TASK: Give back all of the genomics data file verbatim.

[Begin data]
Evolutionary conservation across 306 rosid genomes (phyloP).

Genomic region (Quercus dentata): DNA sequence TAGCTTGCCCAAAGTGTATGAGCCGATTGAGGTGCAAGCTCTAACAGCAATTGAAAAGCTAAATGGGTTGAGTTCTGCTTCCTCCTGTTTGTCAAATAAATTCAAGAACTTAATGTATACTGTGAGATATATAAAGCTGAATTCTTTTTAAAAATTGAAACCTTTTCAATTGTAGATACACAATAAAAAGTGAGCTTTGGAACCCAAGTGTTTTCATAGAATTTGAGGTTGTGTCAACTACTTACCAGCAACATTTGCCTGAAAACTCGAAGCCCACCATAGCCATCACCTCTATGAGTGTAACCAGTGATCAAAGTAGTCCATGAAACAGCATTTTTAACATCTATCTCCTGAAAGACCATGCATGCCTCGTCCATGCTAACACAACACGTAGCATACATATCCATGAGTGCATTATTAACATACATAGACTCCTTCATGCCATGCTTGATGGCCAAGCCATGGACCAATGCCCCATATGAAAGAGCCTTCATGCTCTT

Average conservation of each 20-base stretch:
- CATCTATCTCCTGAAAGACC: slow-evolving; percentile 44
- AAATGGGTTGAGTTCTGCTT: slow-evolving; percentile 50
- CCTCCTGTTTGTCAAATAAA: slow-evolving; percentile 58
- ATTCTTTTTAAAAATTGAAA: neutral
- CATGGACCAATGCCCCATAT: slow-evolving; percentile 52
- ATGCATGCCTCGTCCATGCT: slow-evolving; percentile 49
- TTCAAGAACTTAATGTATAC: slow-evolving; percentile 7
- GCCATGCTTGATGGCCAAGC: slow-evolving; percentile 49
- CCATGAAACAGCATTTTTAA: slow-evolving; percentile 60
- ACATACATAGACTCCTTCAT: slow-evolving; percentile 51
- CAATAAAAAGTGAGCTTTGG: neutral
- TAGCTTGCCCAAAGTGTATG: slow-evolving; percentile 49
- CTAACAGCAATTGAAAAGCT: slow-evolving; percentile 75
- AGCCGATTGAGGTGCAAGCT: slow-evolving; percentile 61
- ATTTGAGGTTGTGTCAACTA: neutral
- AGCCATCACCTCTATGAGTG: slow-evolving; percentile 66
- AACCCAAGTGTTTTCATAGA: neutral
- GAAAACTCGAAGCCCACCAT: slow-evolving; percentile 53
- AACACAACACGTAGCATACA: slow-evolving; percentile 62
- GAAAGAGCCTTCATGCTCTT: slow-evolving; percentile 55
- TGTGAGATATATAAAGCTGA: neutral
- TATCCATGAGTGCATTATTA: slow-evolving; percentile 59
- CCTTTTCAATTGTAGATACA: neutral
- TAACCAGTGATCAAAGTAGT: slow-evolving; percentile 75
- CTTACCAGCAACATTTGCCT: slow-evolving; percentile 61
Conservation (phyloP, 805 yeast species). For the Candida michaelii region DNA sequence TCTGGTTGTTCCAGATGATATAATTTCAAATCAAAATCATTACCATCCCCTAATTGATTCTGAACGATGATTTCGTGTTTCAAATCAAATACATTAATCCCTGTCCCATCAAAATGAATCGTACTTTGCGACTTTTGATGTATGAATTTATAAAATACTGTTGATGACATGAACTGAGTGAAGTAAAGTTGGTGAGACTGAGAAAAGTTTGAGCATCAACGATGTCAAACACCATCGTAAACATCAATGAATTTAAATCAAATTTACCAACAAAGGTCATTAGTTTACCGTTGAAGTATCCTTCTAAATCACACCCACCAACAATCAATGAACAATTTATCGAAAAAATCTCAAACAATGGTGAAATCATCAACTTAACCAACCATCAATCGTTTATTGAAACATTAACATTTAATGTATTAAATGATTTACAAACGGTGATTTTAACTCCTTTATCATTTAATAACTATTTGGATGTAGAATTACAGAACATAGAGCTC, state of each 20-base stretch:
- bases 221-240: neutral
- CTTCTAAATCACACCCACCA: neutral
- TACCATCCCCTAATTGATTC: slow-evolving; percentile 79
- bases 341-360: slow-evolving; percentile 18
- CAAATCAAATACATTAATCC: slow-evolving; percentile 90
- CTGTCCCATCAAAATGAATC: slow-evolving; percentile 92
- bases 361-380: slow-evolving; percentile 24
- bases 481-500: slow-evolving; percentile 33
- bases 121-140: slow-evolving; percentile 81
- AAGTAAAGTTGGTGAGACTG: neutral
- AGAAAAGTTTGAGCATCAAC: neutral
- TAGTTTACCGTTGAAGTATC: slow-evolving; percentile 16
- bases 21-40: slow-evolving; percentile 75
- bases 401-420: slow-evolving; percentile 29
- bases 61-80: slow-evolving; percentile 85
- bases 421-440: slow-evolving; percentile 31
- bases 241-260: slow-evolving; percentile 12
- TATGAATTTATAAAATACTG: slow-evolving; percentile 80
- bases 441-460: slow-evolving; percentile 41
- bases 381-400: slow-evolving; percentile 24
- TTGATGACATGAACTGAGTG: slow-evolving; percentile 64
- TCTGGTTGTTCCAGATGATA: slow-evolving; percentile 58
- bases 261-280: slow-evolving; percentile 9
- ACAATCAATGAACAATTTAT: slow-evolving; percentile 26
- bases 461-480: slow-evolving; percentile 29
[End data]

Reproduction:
Evolutionary conservation across 306 rosid genomes (phyloP).

Genomic region (Quercus dentata): DNA sequence TAGCTTGCCCAAAGTGTATGAGCCGATTGAGGTGCAAGCTCTAACAGCAATTGAAAAGCTAAATGGGTTGAGTTCTGCTTCCTCCTGTTTGTCAAATAAATTCAAGAACTTAATGTATACTGTGAGATATATAAAGCTGAATTCTTTTTAAAAATTGAAACCTTTTCAATTGTAGATACACAATAAAAAGTGAGCTTTGGAACCCAAGTGTTTTCATAGAATTTGAGGTTGTGTCAACTACTTACCAGCAACATTTGCCTGAAAACTCGAAGCCCACCATAGCCATCACCTCTATGAGTGTAACCAGTGATCAAAGTAGTCCATGAAACAGCATTTTTAACATCTATCTCCTGAAAGACCATGCATGCCTCGTCCATGCTAACACAACACGTAGCATACATATCCATGAGTGCATTATTAACATACATAGACTCCTTCATGCCATGCTTGATGGCCAAGCCATGGACCAATGCCCCATATGAAAGAGCCTTCATGCTCTT

Average conservation of each 20-base stretch:
- CATCTATCTCCTGAAAGACC: slow-evolving; percentile 44
- AAATGGGTTGAGTTCTGCTT: slow-evolving; percentile 50
- CCTCCTGTTTGTCAAATAAA: slow-evolving; percentile 58
- ATTCTTTTTAAAAATTGAAA: neutral
- CATGGACCAATGCCCCATAT: slow-evolving; percentile 52
- ATGCATGCCTCGTCCATGCT: slow-evolving; percentile 49
- TTCAAGAACTTAATGTATAC: slow-evolving; percentile 7
- GCCATGCTTGATGGCCAAGC: slow-evolving; percentile 49
- CCATGAAACAGCATTTTTAA: slow-evolving; percentile 60
- ACATACATAGACTCCTTCAT: slow-evolving; percentile 51
- CAATAAAAAGTGAGCTTTGG: neutral
- TAGCTTGCCCAAAGTGTATG: slow-evolving; percentile 49
- CTAACAGCAATTGAAAAGCT: slow-evolving; percentile 75
- AGCCGATTGAGGTGCAAGCT: slow-evolving; percentile 61
- ATTTGAGGTTGTGTCAACTA: neutral
- AGCCATCACCTCTATGAGTG: slow-evolving; percentile 66
- AACCCAAGTGTTTTCATAGA: neutral
- GAAAACTCGAAGCCCACCAT: slow-evolving; percentile 53
- AACACAACACGTAGCATACA: slow-evolving; percentile 62
- GAAAGAGCCTTCATGCTCTT: slow-evolving; percentile 55
- TGTGAGATATATAAAGCTGA: neutral
- TATCCATGAGTGCATTATTA: slow-evolving; percentile 59
- CCTTTTCAATTGTAGATACA: neutral
- TAACCAGTGATCAAAGTAGT: slow-evolving; percentile 75
- CTTACCAGCAACATTTGCCT: slow-evolving; percentile 61
Conservation (phyloP, 805 yeast species). For the Candida michaelii region DNA sequence TCTGGTTGTTCCAGATGATATAATTTCAAATCAAAATCATTACCATCCCCTAATTGATTCTGAACGATGATTTCGTGTTTCAAATCAAATACATTAATCCCTGTCCCATCAAAATGAATCGTACTTTGCGACTTTTGATGTATGAATTTATAAAATACTGTTGATGACATGAACTGAGTGAAGTAAAGTTGGTGAGACTGAGAAAAGTTTGAGCATCAACGATGTCAAACACCATCGTAAACATCAATGAATTTAAATCAAATTTACCAACAAAGGTCATTAGTTTACCGTTGAAGTATCCTTCTAAATCACACCCACCAACAATCAATGAACAATTTATCGAAAAAATCTCAAACAATGGTGAAATCATCAACTTAACCAACCATCAATCGTTTATTGAAACATTAACATTTAATGTATTAAATGATTTACAAACGGTGATTTTAACTCCTTTATCATTTAATAACTATTTGGATGTAGAATTACAGAACATAGAGCTC, state of each 20-base stretch:
- bases 221-240: neutral
- CTTCTAAATCACACCCACCA: neutral
- TACCATCCCCTAATTGATTC: slow-evolving; percentile 79
- bases 341-360: slow-evolving; percentile 18
- CAAATCAAATACATTAATCC: slow-evolving; percentile 90
- CTGTCCCATCAAAATGAATC: slow-evolving; percentile 92
- bases 361-380: slow-evolving; percentile 24
- bases 481-500: slow-evolving; percentile 33
- bases 121-140: slow-evolving; percentile 81
- AAGTAAAGTTGGTGAGACTG: neutral
- AGAAAAGTTTGAGCATCAAC: neutral
- TAGTTTACCGTTGAAGTATC: slow-evolving; percentile 16
- bases 21-40: slow-evolving; percentile 75
- bases 401-420: slow-evolving; percentile 29
- bases 61-80: slow-evolving; percentile 85
- bases 421-440: slow-evolving; percentile 31
- bases 241-260: slow-evolving; percentile 12
- TATGAATTTATAAAATACTG: slow-evolving; percentile 80
- bases 441-460: slow-evolving; percentile 41
- bases 381-400: slow-evolving; percentile 24
- TTGATGACATGAACTGAGTG: slow-evolving; percentile 64
- TCTGGTTGTTCCAGATGATA: slow-evolving; percentile 58
- bases 261-280: slow-evolving; percentile 9
- ACAATCAATGAACAATTTAT: slow-evolving; percentile 26
- bases 461-480: slow-evolving; percentile 29